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Benjamin DeRidder

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DeRidder ben

Plant Molecular Biology

My research focuses on the response of plants to environmental stress at the molecular and biochemical levels, and utilizes both crop and model plant species. Most of my research has centered on abiotic stresses such as exposure to foreign compounds (chemicals, herbicides, safeners) or unfavorable temperatures (heat or chilling). The objective of this research is to determine the fundamental mechanisms that limit the plant's ability to withstand stress, and devise strategies to overcome periods of stress. Many of my projects rely on the use of the model plant species, Arabidopsis thaliana, due to the many research tools and bioinformatic databases available for use with that plant. Most of all, I enjoy research projects that address problems relevant to agriculture.

Heat Stress - I am interested in elucidating the molecular/genetic mechanisms that control the expression of genes important to stress tolerance. A recent study conducted in my lab examined the response of a key photosynthetic gene (Rubisco activase) to high temperature stress. It was discovered that heat stress affects the transcriptional mechanisms that control Rubisco activase gene expression (DeRidder and Salvucci, 2007). Much work needs to be done to examine the hypotheses regarding these mechanisms, and genetically-modified Arabidopsis plants are being produced for future experiments. I anticipate the regular participation of students in this research project.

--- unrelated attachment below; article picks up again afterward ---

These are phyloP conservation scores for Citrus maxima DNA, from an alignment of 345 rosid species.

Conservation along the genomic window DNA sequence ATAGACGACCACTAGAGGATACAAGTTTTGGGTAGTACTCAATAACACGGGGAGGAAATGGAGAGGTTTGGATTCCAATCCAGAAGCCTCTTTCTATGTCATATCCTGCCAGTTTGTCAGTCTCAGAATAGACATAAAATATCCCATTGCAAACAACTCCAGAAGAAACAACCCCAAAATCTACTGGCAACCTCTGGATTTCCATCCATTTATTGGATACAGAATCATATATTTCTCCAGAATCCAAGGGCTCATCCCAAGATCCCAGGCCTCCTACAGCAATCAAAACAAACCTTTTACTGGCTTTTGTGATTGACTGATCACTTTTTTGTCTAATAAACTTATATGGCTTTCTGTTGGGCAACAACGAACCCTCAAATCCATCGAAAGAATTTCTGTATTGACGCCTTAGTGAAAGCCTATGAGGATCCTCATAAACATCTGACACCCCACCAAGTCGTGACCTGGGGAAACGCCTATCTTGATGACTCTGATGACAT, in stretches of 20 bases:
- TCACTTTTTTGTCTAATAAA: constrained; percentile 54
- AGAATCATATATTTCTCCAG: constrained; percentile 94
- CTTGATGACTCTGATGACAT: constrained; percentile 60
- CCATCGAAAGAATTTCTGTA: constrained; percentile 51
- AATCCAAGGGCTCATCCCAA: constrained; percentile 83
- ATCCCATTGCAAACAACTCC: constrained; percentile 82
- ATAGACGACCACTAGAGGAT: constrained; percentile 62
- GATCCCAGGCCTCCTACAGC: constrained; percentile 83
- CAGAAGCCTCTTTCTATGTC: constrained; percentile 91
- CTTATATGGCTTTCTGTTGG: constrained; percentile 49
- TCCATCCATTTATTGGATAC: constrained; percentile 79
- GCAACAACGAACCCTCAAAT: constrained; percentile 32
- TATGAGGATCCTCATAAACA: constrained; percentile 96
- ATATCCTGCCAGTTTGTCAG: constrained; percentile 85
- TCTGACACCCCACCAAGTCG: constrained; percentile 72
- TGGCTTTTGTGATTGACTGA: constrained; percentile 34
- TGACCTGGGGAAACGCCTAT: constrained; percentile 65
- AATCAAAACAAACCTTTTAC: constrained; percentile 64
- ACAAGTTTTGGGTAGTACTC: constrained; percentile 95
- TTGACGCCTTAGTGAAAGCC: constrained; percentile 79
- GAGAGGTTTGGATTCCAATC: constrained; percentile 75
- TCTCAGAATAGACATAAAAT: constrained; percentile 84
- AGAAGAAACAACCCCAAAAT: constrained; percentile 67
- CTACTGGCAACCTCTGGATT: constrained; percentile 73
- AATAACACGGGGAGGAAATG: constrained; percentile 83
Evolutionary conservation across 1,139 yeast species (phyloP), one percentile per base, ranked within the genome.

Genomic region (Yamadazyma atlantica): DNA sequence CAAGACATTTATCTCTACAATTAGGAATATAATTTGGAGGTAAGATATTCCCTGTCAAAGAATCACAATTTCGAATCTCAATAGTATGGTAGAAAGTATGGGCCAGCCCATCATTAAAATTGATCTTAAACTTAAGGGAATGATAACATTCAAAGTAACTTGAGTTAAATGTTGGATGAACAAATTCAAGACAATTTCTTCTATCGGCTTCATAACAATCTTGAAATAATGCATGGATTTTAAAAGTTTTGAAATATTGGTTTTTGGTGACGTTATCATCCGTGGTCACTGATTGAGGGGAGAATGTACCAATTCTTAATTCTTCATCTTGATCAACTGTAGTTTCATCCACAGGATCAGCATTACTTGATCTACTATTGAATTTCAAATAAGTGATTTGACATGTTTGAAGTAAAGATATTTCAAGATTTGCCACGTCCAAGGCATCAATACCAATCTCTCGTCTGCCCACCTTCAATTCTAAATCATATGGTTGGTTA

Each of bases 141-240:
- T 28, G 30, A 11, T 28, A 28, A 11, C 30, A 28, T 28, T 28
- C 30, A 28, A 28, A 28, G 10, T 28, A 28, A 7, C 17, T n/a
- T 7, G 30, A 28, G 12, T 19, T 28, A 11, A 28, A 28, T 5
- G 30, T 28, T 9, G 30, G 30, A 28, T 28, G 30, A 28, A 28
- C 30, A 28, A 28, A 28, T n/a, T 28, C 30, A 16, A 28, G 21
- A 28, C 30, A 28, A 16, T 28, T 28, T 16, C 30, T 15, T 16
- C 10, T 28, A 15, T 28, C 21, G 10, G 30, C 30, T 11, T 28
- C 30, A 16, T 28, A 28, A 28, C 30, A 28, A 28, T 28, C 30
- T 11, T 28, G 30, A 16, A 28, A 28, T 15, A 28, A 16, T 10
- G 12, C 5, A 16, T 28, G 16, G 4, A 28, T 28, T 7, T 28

Chemical Stress - I am also interested in the molecular mechanisms that control the tissue-specific expression of genes involved in detoxification of toxic compounds in plants. Briefly, compounds called herbicide safeners are used in agriculture to protect monocot crop species (maize, wheat, rice, sorghum) from injury by certain herbicides. Safeners do not afford the same protection from herbicides to dicot or monocot weed species. Recent research provided the first compelling evidence that safener-induced organ-specific expression of herbicide-detoxifying genes and their encoded proteins could account for the selectivity of herbicide safeners in agriculture. Future work in my lab will focus on the mechanisms that determine the organ-specific nature of gene expression in response to safeners in both monocot and dicot species.

Chilling Stress - Some of my work focuses on the effect of chilling stress on the growth and development of plants. The production of warm-climate crop species such as maize and cotton are affected by chilling temperatures, particularly at the beginning of the growing season. One mechanism by which plants survive periods of chilling stress is through the induction of antioxidant mechanisms, which serve to protect numerous biological processes vital to plant growth and development. Several studies have examined the antioxidant response in plants exposed to chilling stress later in the growing season. However, little is known regarding those responses during earlier growth stages. I am interested in observing the response of several antioxidant enzyme systems in a variety of crop and model plant species at early stages of development. This research has potential direct implications for agricultural biotechnology.

I gratefully acknowledge support for my research from the National Science Foundation (NSF-RUI 0820877, NSF-MRI 0820756, NSF-MRI-0923422) and from the Grinnell College Committee for the Support of Faculty Scholarship.

 

Campus Phone: 
(641) 269-4483
Fax: 
(641) 269-4984
College: 
B.S. Biology 1998, Calvin College Ph.D. 2003, Purdue University Postdoctoral Associate 2003-04, USDA-ARS Phoenix, AZ Research Scientist 2004-06, USDA-ARS; Plant Molecular Biology

Faculty

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On-Campus Address: 
1205 Science
Grinnell, IA
United States